From The Realm of Organic Synthesis comes a common feeling of frustration with the way scientific information is distributed, and an increasingly common proposal for a solution:
I envision a hybrid of Doug Taber's Organic Chemistry Portal, Wikipedia and a condensed version of SciFinder. I'll gladly contribute! How do we get the ball rolling?
Today we're witnessing a major re-evaluation of the scientific publication system. At issue is the fundamental inefficiency with the way things work - in terms of time, effort, and especially money.
To change any system, you must first understand its parts and how they work together. In chemistry, the workflow for scientific publication goes something like this (items in boldface are key components):
- You perform several Experiments over the course of between several months to several years.
- You record your Observations in a Notebook, typically visible only to You and those You choose to share with.
- You prepare a Manuscript summarizing your Observations using a Word Processor. This Manuscript contains machine-readable Tables, Chemical Structures, Characterization Data, and Cross-References.
- After internal review within your Organization, You submit the Manuscript to a Publisher.
- Publisher finds 2-3 (semi)qualified Reviewers for the Manuscript. The ease of finding (semi)qualified reviewers may be a function of the Prestige of the Publisher.
- Reviewers, together with the Journal Editor decide on whether the Manuscript is publishable at all and if so, what Revisions need to be made.
- You make Revisions to your Manuscript and send the result back to the Publisher.
- Publisher publishes a Paper from your revised Manuscript. The form this document takes varies, but generally consists of Physical Paper, PDF, or HTML. All of these formats prevent, to varying degrees, the machine-readability of the Tables, Chemical Structures, Characterization Data, and Cross-References in your Manuscript.
- Readers of the Journal who find your Paper immediately useful may Bookmark it (either literally, or by printing/copying it) for future reference. In most cases, however, your Paper will not be immediately read or noted.
- To place your Paper into a larger Context, an Abstractor attempts to once again make machine-readable those elements from your Paper of broadest interest: Tables, Chemical Structures, Characterization Data, and Cross-References.
- To enable the efficient location of your Paper by Researchers looking for answers to scientific questions, Abstractor creates and maintains a Database Service. Finding your Paper relies on Abstractor re-generating as much machine-readable information as possible.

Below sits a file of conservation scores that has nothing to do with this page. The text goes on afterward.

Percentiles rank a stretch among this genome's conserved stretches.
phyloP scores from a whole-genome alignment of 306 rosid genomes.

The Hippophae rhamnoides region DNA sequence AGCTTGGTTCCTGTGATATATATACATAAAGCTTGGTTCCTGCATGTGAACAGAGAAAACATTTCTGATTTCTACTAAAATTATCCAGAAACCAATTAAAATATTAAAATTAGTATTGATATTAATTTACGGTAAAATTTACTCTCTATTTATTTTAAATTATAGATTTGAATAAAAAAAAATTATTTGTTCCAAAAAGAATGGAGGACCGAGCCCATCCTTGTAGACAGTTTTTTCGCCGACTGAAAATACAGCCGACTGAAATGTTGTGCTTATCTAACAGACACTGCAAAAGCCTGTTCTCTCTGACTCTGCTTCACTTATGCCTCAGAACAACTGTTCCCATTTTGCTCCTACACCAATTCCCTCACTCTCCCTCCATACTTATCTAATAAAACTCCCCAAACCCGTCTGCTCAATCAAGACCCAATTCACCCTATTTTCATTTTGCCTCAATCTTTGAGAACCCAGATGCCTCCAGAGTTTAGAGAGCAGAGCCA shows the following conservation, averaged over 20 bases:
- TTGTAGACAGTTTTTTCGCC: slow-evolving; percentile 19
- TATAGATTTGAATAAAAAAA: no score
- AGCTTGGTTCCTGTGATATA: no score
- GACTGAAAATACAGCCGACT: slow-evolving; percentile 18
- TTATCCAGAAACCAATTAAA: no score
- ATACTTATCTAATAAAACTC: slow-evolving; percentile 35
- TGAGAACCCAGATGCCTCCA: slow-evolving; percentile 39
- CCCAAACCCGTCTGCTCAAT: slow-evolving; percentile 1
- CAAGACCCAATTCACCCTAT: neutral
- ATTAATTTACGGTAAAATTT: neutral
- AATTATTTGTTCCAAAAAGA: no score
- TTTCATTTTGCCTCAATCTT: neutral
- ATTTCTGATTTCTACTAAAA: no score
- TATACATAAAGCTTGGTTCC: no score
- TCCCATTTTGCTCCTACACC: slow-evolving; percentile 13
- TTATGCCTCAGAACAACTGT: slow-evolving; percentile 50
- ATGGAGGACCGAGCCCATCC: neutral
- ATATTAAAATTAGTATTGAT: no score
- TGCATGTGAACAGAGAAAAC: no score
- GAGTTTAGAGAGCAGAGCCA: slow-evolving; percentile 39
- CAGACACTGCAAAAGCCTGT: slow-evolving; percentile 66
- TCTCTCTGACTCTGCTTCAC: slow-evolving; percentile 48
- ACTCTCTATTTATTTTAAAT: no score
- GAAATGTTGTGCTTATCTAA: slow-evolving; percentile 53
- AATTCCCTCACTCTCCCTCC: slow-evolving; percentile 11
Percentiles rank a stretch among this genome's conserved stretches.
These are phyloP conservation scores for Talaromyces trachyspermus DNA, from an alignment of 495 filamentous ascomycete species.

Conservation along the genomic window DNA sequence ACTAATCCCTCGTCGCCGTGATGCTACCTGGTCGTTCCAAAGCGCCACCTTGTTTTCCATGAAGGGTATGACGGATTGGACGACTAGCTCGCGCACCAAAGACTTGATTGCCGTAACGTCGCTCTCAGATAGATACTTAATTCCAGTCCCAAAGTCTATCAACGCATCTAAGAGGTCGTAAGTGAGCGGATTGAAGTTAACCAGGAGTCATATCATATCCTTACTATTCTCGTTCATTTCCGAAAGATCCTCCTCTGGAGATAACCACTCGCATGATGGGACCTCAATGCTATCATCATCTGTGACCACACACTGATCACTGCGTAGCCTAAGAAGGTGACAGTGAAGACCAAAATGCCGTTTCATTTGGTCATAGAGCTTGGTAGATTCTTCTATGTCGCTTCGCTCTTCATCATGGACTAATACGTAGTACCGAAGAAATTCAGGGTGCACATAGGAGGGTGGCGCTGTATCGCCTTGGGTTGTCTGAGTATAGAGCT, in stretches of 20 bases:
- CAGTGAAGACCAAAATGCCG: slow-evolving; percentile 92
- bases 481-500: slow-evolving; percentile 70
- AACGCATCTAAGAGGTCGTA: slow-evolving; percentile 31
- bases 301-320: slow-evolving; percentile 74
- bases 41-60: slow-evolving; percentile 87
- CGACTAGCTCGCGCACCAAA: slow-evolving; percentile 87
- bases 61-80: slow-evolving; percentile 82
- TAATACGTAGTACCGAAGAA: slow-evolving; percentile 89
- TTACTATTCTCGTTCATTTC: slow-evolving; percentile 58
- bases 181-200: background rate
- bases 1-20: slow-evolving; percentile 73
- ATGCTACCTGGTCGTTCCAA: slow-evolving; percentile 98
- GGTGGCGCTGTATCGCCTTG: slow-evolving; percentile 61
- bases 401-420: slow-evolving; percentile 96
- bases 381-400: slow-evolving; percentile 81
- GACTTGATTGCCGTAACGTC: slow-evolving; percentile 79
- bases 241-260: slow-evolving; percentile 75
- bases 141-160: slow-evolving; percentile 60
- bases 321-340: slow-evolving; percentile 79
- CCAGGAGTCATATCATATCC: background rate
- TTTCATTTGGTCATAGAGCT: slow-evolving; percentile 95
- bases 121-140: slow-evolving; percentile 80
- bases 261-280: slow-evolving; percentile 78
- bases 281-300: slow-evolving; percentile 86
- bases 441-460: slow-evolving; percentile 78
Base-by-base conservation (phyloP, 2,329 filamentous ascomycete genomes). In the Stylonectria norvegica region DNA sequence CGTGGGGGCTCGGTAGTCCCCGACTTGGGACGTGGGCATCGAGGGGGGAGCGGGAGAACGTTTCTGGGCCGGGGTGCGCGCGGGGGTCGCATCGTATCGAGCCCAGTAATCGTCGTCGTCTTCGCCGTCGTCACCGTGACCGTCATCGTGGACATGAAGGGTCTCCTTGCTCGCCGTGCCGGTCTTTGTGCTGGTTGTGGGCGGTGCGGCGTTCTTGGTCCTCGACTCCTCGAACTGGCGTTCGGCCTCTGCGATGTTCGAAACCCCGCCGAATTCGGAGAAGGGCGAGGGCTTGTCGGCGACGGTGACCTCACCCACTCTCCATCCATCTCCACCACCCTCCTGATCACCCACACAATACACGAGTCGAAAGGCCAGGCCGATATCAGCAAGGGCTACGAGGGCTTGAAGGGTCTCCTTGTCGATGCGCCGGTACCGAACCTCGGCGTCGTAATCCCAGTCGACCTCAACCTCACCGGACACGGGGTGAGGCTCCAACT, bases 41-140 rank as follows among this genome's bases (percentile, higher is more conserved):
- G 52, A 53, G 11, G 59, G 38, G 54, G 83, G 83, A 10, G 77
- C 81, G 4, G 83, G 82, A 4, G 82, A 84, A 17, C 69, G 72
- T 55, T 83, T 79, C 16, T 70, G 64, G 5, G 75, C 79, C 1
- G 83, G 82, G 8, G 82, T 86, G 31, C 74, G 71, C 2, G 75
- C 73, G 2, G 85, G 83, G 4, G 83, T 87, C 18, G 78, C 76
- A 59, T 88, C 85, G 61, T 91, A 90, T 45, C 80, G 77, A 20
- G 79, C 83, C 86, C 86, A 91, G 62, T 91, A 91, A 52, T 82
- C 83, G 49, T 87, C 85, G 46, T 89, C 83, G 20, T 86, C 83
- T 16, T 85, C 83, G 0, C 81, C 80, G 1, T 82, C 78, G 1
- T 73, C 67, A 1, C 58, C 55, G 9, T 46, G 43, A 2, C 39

To a non-scientist who has used the Web for their entire adult life, this system appears lavishly inefficient. Each step requires people-power and toll-gates. There's nothing wrong with employing people to do work, of course. The problem is in employing expensive people to do work that cheap machines do far more efficiently. The problem is when the expensive people you employ work to maintain unnecessary steps in the production process. The problem is when passionate volunteers (or cheap labor) can do more with less than your paid staff. The problem is when cheaper technologies make your product look less appealing.
Just ask the automakers. Or the corner booksellers. Or the newspapers. Or textile manufacturers. Or the recording industry.
Reinventing the Wheel?
If you were going to re-invent the scientific publication system using any modern technology, how would you do it?
While I sympathize with the desire expressed by "J" (author of The Realm of Organic Synthesis - who might want to reconsider anonymously blogging science), I believe the Web offers a much more compelling range of solutions to the problem. The bad news is that it requires change at every level in the scientific publication process - and change is painful.
Who Profits from Inefficiency?
There's a case to be made that the inefficiency of the current publication system is actually helpful in certain situations. For example, the de-digitization and re-digitization of scientific content creates a profitable market for Abstractors. Another example: limited peer review of Manuscripts may be seen at benefiting authors anxious about being scooped by their competitors. Still another example: the lack of scalablility in how Publishers currently operate can lead to a Prestige factor for Journals that maintain high quality standards.
Nevertheless, all of these advantages (and more) could be built into systems with the Web as their organizing principle.
For a glimpse of what the future of chemistry publication might hold, consider Open Notebook Science, ChemSpider, and Collaborative Drug Discovery. Each of these services shares a Web-centric view of information management and collaboration. And each contains at its core a fundamentally unique view of the role publication plays in the daily workflow of scientists.
Finally, consider GitHub, a Web-centric developer tool that demonstrate more clearly than any other I'm aware of how tenuous the distinctions between individual work, collaboration, and publication can actually be.
There's no question that a Web-centric scientific publication system can work much more effectively than what we have today - for authors, readers, and abstractors. The question is - are we ready for it?